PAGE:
Coronation Charles III, what is the Stone of Destiny

The ancient sandstone boulder left Edinburgh today after 25 years to reach Westminster Abbey

He left Edinburgh Castle for the first time in more than 25 years Stone of Destinyon its way to Westminster Abbey in London for the coronation of Charles III. Ancient symbol of the Scottish monarchy and seized by King Edward I of England in 1296 during the Wars of Independence, the stone has been part of the coronation chair used by Scottish monarchs for hundreds of years. After being in England for 700 years, she was returned to Scotland in 1996provided he could return to Westminster Abbey for any future coronation.

Made of red sandstone and also known as the Stone of Scone, it weighs 150 kilograms, is 66 centimeters long, 42 centimeters wide and 27 centimeters high. At Westminster Abbey it has already been used for the coronation of 26 kings and queens. Until Christmas Day 1950, when four Glasgow students raided Westminster Abbey and took it back to Scotland. “The stone of destiny is the icon of Scotland” and “bringing it back was a very symbolic gesture”, Ian Hamilton, the student who led the group of four, told the BBC. The stone was later found at 800 miles away at Arbroath Abbey, an important place in the history of Scotland’s independence.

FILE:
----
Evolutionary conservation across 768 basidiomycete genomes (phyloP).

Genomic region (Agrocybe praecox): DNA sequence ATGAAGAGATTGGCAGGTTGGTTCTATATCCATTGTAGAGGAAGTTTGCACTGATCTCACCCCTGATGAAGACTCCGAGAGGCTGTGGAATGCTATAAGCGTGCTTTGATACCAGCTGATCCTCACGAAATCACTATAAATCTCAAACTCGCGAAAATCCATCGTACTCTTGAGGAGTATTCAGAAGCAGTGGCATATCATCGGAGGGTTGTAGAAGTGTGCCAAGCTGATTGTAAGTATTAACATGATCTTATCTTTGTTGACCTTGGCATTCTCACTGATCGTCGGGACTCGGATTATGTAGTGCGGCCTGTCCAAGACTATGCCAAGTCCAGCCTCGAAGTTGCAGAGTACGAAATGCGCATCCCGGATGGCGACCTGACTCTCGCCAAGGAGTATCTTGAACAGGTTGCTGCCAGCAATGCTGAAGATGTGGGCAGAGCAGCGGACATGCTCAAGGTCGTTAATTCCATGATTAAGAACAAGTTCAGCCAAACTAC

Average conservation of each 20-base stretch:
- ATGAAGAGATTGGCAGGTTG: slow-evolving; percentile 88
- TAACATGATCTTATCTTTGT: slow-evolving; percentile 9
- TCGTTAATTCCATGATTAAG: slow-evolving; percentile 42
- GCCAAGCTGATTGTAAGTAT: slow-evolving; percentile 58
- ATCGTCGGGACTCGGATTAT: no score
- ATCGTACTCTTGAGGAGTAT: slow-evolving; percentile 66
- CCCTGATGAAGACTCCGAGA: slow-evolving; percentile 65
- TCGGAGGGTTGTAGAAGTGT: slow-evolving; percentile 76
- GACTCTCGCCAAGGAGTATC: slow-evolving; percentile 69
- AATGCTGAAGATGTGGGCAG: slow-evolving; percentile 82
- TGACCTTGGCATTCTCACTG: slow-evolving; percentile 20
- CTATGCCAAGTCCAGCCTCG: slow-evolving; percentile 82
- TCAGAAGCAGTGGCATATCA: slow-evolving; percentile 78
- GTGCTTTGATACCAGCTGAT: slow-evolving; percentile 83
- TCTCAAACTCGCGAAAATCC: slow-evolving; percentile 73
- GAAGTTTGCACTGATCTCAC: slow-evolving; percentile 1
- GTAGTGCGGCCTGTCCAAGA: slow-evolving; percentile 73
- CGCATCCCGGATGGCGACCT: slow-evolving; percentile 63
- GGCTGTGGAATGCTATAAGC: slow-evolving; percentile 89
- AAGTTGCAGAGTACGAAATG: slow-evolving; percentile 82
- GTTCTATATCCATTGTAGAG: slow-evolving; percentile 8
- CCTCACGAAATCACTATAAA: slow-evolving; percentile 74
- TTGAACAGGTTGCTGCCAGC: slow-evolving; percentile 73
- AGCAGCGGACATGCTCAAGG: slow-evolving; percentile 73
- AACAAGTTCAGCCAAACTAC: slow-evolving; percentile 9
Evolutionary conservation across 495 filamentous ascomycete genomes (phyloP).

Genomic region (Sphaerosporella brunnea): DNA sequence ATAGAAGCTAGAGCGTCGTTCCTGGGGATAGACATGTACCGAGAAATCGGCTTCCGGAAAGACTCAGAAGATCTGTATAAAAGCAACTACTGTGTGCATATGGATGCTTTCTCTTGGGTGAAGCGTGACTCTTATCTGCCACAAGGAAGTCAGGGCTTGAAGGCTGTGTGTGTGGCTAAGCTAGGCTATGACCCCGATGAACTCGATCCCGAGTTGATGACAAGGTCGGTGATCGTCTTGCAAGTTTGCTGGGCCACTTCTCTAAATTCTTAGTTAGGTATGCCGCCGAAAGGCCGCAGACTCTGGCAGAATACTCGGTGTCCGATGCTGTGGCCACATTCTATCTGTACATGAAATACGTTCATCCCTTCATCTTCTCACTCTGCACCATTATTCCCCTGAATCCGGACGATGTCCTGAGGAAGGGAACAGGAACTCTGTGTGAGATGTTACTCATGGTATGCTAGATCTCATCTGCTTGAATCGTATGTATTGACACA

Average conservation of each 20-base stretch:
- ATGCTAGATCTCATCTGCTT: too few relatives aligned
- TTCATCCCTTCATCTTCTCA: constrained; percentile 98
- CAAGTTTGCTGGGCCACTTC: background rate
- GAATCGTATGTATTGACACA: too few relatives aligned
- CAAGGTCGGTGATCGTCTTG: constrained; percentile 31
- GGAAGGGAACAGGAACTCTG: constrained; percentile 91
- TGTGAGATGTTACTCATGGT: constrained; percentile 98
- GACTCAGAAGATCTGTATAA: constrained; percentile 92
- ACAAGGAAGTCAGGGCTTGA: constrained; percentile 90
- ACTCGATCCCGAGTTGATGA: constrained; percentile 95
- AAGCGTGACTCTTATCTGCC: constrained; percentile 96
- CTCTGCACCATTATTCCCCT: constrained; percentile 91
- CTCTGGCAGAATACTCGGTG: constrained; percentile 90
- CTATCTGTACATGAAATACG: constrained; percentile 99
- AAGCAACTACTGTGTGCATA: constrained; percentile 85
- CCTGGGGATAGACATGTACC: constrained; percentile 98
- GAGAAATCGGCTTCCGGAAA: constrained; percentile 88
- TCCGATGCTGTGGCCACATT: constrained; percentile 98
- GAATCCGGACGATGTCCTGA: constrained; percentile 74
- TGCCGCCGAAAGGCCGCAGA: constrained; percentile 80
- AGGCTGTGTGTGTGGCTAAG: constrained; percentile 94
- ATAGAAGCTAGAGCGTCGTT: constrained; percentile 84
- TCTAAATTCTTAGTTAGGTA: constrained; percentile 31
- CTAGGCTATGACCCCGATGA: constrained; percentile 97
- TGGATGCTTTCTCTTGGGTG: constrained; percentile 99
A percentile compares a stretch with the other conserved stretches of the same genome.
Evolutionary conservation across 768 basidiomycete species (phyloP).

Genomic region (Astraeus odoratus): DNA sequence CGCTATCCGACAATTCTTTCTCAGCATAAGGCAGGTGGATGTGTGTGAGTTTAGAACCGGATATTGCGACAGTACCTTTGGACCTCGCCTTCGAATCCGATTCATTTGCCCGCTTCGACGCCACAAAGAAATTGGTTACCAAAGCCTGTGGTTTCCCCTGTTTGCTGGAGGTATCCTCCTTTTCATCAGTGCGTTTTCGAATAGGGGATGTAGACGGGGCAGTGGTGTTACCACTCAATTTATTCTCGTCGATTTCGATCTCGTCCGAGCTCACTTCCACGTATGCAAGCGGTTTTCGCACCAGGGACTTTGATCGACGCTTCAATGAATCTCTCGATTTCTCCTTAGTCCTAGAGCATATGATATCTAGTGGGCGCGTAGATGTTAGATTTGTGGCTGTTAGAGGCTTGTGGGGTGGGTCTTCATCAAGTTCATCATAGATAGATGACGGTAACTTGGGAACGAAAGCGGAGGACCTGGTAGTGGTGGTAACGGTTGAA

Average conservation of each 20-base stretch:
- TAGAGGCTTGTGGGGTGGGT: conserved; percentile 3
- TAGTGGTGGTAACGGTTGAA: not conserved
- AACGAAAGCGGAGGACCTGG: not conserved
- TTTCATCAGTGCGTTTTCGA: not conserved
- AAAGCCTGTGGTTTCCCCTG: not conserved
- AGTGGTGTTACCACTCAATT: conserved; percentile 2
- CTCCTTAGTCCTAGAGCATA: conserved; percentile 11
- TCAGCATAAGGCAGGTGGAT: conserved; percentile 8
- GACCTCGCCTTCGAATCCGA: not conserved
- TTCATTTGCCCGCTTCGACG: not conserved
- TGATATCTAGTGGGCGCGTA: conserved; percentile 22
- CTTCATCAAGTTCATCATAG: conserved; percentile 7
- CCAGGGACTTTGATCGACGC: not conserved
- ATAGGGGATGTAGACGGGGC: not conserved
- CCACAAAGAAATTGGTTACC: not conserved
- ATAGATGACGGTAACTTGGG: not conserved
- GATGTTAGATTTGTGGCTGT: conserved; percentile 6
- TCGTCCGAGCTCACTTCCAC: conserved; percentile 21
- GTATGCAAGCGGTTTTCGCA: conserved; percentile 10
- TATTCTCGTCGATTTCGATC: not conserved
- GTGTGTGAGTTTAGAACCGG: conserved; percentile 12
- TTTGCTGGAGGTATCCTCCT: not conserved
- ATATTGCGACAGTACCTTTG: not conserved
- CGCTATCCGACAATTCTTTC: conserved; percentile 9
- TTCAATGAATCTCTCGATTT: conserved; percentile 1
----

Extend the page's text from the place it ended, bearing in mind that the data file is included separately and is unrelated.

On 11 April 1951 the Stone of Scone was returned to Westminster Abbey and placed in the Coronation Chair where Queen Elizabeth would be crowned two years later in a televised ceremony. In July 1996, the Queen agreed, along with Prime Minister John Major, to return the Stone of Destiny to Scotland. There that moment, the stone it is located inside Edinburgh Castle, in the Crown Room, alongside the Jewels of the Scottish Monarchy. His temporary move to London was accompanied today by a ceremony in the castle’s Great Hall, led by the Lord Lyon King of Arms, the monarch’s representative in Scotland. He was also attended by Scottish First Minister Humza Yousaf as Keeper of the Great Seal of Scotland.

Looking after the stone is Historic Environment Scotland (HEB), who worked with Edinburgh Police to ensure it could be transported safely and securely within a structure made from Scottish oak. The stone will return to Edinburgh Castle in the weeks following Charles III’s coronationbefore reaching Perth in 2024 to be kept in the new Perth Museum.